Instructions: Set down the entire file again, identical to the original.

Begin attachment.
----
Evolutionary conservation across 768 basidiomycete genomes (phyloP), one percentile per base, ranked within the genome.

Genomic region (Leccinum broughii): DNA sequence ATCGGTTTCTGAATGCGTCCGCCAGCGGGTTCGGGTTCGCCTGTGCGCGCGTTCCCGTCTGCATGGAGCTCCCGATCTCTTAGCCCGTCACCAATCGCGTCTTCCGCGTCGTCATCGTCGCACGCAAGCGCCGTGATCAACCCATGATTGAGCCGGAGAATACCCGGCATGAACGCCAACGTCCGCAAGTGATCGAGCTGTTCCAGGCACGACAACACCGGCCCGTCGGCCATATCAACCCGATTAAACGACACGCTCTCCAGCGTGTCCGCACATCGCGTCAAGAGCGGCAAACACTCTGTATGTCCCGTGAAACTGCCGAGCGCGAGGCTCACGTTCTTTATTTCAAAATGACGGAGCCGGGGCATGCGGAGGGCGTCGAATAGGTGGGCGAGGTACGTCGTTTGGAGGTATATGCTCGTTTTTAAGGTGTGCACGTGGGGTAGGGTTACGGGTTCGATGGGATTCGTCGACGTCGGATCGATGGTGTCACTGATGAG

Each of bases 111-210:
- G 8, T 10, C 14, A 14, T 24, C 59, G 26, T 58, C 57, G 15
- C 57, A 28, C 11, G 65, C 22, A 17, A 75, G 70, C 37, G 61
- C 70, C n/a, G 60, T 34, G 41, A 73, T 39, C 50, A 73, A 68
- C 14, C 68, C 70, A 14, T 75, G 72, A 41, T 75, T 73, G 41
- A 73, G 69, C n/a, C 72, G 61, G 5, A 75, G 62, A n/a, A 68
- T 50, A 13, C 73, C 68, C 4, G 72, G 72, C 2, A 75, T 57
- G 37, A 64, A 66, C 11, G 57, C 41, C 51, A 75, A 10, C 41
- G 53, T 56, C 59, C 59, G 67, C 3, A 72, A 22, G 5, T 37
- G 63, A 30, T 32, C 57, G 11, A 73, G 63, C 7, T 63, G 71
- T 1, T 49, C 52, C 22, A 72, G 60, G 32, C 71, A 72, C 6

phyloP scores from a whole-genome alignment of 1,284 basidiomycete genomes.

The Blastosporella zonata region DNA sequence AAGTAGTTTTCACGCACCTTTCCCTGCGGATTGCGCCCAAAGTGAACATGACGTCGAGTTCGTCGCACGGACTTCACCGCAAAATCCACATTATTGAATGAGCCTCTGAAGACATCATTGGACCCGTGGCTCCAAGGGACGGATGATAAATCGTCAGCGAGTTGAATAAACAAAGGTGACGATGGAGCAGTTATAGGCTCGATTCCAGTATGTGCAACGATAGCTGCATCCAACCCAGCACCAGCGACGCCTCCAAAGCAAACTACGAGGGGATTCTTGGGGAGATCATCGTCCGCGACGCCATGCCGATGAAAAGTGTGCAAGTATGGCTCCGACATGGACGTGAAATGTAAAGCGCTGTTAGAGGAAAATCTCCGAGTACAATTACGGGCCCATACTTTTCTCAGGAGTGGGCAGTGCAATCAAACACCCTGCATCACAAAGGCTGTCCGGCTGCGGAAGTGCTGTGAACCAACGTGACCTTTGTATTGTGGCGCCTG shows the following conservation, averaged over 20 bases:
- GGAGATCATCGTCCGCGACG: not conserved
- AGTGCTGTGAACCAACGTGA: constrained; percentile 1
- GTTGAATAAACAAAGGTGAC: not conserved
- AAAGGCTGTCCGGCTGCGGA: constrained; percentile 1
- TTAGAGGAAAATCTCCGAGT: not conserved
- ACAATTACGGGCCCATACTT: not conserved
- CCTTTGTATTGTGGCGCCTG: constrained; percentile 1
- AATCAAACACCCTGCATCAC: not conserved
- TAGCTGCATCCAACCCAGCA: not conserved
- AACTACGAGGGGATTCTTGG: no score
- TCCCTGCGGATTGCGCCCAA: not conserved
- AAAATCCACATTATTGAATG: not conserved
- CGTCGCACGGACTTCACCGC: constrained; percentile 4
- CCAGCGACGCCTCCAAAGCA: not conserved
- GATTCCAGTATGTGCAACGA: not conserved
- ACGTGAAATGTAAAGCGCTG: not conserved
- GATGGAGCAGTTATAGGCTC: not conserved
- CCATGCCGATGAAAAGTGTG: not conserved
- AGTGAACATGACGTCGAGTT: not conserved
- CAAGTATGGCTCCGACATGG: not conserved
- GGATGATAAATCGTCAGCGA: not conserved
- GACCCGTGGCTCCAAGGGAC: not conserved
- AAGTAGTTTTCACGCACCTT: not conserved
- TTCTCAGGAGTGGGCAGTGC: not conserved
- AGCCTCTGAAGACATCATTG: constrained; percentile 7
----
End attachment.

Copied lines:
Evolutionary conservation across 768 basidiomycete genomes (phyloP), one percentile per base, ranked within the genome.

Genomic region (Leccinum broughii): DNA sequence ATCGGTTTCTGAATGCGTCCGCCAGCGGGTTCGGGTTCGCCTGTGCGCGCGTTCCCGTCTGCATGGAGCTCCCGATCTCTTAGCCCGTCACCAATCGCGTCTTCCGCGTCGTCATCGTCGCACGCAAGCGCCGTGATCAACCCATGATTGAGCCGGAGAATACCCGGCATGAACGCCAACGTCCGCAAGTGATCGAGCTGTTCCAGGCACGACAACACCGGCCCGTCGGCCATATCAACCCGATTAAACGACACGCTCTCCAGCGTGTCCGCACATCGCGTCAAGAGCGGCAAACACTCTGTATGTCCCGTGAAACTGCCGAGCGCGAGGCTCACGTTCTTTATTTCAAAATGACGGAGCCGGGGCATGCGGAGGGCGTCGAATAGGTGGGCGAGGTACGTCGTTTGGAGGTATATGCTCGTTTTTAAGGTGTGCACGTGGGGTAGGGTTACGGGTTCGATGGGATTCGTCGACGTCGGATCGATGGTGTCACTGATGAG

Each of bases 111-210:
- G 8, T 10, C 14, A 14, T 24, C 59, G 26, T 58, C 57, G 15
- C 57, A 28, C 11, G 65, C 22, A 17, A 75, G 70, C 37, G 61
- C 70, C n/a, G 60, T 34, G 41, A 73, T 39, C 50, A 73, A 68
- C 14, C 68, C 70, A 14, T 75, G 72, A 41, T 75, T 73, G 41
- A 73, G 69, C n/a, C 72, G 61, G 5, A 75, G 62, A n/a, A 68
- T 50, A 13, C 73, C 68, C 4, G 72, G 72, C 2, A 75, T 57
- G 37, A 64, A 66, C 11, G 57, C 41, C 51, A 75, A 10, C 41
- G 53, T 56, C 59, C 59, G 67, C 3, A 72, A 22, G 5, T 37
- G 63, A 30, T 32, C 57, G 11, A 73, G 63, C 7, T 63, G 71
- T 1, T 49, C 52, C 22, A 72, G 60, G 32, C 71, A 72, C 6

phyloP scores from a whole-genome alignment of 1,284 basidiomycete genomes.

The Blastosporella zonata region DNA sequence AAGTAGTTTTCACGCACCTTTCCCTGCGGATTGCGCCCAAAGTGAACATGACGTCGAGTTCGTCGCACGGACTTCACCGCAAAATCCACATTATTGAATGAGCCTCTGAAGACATCATTGGACCCGTGGCTCCAAGGGACGGATGATAAATCGTCAGCGAGTTGAATAAACAAAGGTGACGATGGAGCAGTTATAGGCTCGATTCCAGTATGTGCAACGATAGCTGCATCCAACCCAGCACCAGCGACGCCTCCAAAGCAAACTACGAGGGGATTCTTGGGGAGATCATCGTCCGCGACGCCATGCCGATGAAAAGTGTGCAAGTATGGCTCCGACATGGACGTGAAATGTAAAGCGCTGTTAGAGGAAAATCTCCGAGTACAATTACGGGCCCATACTTTTCTCAGGAGTGGGCAGTGCAATCAAACACCCTGCATCACAAAGGCTGTCCGGCTGCGGAAGTGCTGTGAACCAACGTGACCTTTGTATTGTGGCGCCTG shows the following conservation, averaged over 20 bases:
- GGAGATCATCGTCCGCGACG: not conserved
- AGTGCTGTGAACCAACGTGA: constrained; percentile 1
- GTTGAATAAACAAAGGTGAC: not conserved
- AAAGGCTGTCCGGCTGCGGA: constrained; percentile 1
- TTAGAGGAAAATCTCCGAGT: not conserved
- ACAATTACGGGCCCATACTT: not conserved
- CCTTTGTATTGTGGCGCCTG: constrained; percentile 1
- AATCAAACACCCTGCATCAC: not conserved
- TAGCTGCATCCAACCCAGCA: not conserved
- AACTACGAGGGGATTCTTGG: no score
- TCCCTGCGGATTGCGCCCAA: not conserved
- AAAATCCACATTATTGAATG: not conserved
- CGTCGCACGGACTTCACCGC: constrained; percentile 4
- CCAGCGACGCCTCCAAAGCA: not conserved
- GATTCCAGTATGTGCAACGA: not conserved
- ACGTGAAATGTAAAGCGCTG: not conserved
- GATGGAGCAGTTATAGGCTC: not conserved
- CCATGCCGATGAAAAGTGTG: not conserved
- AGTGAACATGACGTCGAGTT: not conserved
- CAAGTATGGCTCCGACATGG: not conserved
- GGATGATAAATCGTCAGCGA: not conserved
- GACCCGTGGCTCCAAGGGAC: not conserved
- AAGTAGTTTTCACGCACCTT: not conserved
- TTCTCAGGAGTGGGCAGTGC: not conserved
- AGCCTCTGAAGACATCATTG: constrained; percentile 7